I’m a library junkie, which is where I stumbled onto Sandra Beasley’s “Don’t Kill the Birthday Girl: Tales from an Allergic Life”, and I was instantly intrigued.
The title, first of all, is brilliant. Seriously. It’s witty and morbidly funny. Morbid is my favorite kind of funny.
And the cover…who couldn’t like the cover? Seriously - a skull in the cupcake. Friggin brilliant!
The title and cover image say it all. Food allergies kill. A simple treat can turn into a nightmarish, near death experience. Every occasion is a cause for anxiety and worry for those with food allergies and their parents.
Sandra’s story is one of lifelong food allergy experience. She’s been allergic to multiple foods, including dairy, soy, mango, and beef, for as long as she can remember. She had these allergies well before food labeling laws were put into affect, before special food allergy tables were put in the school lunch rooms, and before anaphylaxis was part of the everyday American’s vocabulary.
And yet, she managed to survive!
How did this happen? Well, Sandra admits several close calls, some of which were pure accident and others, well, downright stupid risks taken by a headstrong teenager.
It’s an autobiography charting her life from grade school until the present day. It chronicles her journey through school, parties, family vacations, relationships, and her experience being known as “The Fish Girl” in the college cafeteria.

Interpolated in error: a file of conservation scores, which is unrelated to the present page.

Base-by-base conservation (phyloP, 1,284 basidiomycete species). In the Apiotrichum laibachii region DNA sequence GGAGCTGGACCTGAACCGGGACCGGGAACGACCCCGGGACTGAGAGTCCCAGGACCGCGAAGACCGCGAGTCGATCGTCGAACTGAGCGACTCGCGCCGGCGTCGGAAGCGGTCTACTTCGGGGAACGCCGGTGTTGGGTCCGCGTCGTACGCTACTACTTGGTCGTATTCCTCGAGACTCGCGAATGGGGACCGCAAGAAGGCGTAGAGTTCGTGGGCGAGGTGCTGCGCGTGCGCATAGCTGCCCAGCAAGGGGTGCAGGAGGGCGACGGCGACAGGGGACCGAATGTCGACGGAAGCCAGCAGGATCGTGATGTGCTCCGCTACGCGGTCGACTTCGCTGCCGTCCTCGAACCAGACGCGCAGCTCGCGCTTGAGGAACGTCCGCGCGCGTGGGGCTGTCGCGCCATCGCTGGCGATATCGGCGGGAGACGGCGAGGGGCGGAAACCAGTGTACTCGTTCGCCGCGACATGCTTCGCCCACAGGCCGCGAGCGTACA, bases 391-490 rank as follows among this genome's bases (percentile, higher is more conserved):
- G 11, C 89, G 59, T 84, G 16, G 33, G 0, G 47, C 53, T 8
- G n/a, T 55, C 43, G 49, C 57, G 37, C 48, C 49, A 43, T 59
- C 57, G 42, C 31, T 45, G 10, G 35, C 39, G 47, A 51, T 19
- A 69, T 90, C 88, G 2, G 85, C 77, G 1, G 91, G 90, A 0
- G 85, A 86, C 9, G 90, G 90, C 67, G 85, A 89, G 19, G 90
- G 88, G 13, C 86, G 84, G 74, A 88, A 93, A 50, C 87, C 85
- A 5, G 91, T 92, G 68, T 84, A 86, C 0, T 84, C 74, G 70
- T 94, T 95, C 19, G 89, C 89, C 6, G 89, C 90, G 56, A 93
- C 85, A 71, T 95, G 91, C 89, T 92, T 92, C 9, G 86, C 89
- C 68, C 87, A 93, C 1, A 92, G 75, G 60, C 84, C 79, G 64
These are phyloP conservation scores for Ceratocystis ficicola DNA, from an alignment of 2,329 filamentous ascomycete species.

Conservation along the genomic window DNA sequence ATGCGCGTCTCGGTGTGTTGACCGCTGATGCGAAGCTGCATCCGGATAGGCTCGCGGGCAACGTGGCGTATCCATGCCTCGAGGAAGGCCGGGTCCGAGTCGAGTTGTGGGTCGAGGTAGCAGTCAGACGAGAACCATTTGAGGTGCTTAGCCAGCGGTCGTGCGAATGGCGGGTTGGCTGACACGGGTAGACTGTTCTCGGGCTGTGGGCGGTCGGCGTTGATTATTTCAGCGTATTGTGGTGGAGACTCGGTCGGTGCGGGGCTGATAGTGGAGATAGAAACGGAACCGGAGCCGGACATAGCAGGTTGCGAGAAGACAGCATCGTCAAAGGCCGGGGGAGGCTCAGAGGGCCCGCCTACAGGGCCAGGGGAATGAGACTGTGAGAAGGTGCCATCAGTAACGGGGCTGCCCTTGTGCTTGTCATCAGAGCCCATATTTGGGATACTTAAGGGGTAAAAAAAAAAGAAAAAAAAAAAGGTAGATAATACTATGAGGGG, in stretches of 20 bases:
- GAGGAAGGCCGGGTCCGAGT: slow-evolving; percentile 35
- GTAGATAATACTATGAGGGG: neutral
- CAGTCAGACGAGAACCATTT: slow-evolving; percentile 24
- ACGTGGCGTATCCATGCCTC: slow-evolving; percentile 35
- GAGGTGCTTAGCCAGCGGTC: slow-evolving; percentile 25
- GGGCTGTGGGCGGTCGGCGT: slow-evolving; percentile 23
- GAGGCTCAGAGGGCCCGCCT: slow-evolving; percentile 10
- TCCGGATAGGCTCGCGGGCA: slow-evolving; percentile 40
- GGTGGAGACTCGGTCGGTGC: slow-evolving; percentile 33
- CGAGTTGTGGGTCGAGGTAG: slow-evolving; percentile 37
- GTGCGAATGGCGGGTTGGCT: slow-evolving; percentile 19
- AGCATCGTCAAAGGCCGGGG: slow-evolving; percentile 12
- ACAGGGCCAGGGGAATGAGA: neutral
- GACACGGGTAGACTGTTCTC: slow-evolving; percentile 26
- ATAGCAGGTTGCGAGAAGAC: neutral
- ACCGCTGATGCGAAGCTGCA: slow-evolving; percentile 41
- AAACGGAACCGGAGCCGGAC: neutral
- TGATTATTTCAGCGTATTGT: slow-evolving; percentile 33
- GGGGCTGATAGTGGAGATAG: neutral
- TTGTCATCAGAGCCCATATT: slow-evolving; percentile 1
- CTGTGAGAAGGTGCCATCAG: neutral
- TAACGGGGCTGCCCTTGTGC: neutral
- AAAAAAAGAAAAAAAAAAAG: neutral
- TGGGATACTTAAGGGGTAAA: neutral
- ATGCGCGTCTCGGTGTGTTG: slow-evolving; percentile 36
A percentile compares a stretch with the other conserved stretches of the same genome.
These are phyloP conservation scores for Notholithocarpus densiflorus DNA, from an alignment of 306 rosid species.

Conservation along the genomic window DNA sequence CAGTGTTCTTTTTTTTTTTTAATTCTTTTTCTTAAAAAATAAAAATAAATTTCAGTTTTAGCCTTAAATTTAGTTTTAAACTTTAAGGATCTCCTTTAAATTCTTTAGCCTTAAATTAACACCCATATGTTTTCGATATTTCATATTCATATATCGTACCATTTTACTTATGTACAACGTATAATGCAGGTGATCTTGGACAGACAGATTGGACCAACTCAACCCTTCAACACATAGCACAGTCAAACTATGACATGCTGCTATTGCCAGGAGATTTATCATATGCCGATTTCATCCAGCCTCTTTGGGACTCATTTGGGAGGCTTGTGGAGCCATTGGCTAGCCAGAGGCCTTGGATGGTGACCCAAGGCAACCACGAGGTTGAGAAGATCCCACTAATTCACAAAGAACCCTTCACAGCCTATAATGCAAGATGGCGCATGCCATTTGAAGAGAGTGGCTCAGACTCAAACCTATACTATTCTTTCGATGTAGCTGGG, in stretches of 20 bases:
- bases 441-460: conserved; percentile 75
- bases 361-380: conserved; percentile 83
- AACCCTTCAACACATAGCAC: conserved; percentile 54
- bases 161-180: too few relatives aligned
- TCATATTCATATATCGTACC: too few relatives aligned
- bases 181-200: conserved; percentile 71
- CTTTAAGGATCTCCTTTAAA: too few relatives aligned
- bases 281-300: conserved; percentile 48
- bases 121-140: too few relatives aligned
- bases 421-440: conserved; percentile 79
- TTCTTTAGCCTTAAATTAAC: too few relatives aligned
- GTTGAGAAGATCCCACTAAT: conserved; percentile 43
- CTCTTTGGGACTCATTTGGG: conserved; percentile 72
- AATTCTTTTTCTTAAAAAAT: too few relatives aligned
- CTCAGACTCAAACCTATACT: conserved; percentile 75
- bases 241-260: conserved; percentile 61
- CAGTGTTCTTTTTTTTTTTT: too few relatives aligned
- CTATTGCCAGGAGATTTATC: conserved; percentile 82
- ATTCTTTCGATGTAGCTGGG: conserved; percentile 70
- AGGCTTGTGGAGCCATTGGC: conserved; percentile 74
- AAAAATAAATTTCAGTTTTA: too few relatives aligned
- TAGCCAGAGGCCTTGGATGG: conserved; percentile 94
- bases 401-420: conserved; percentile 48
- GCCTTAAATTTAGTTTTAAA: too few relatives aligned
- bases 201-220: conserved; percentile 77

Yes. The staff at the college cafeteria really called her “Fish Girl”. I’ll give you 3 guesses as to why.
The book started out a bit slow for me, so I was honestly a little bored at first. However, I got into it after a few pages and had a difficult time putting it down again. I was grateful I didn’t have to return it the very next day only to bring you a review of “I couldn’t even get through it, because it was so damned awful!”
No, it wasn’t awful.
It was brilliant.
The part of the book that sticks out with me the most is her admission that she is actually against banning specific foods on airplanes. She said that her life revolves around her food allergies, but the world doesn’t revolve around her. She admits that while many children seem to have anaphylaxis or severe allergic reactions to peanuts, she’s not convinced that these are true allergies or a conditioned emotional response to knowing that peanuts are nearby.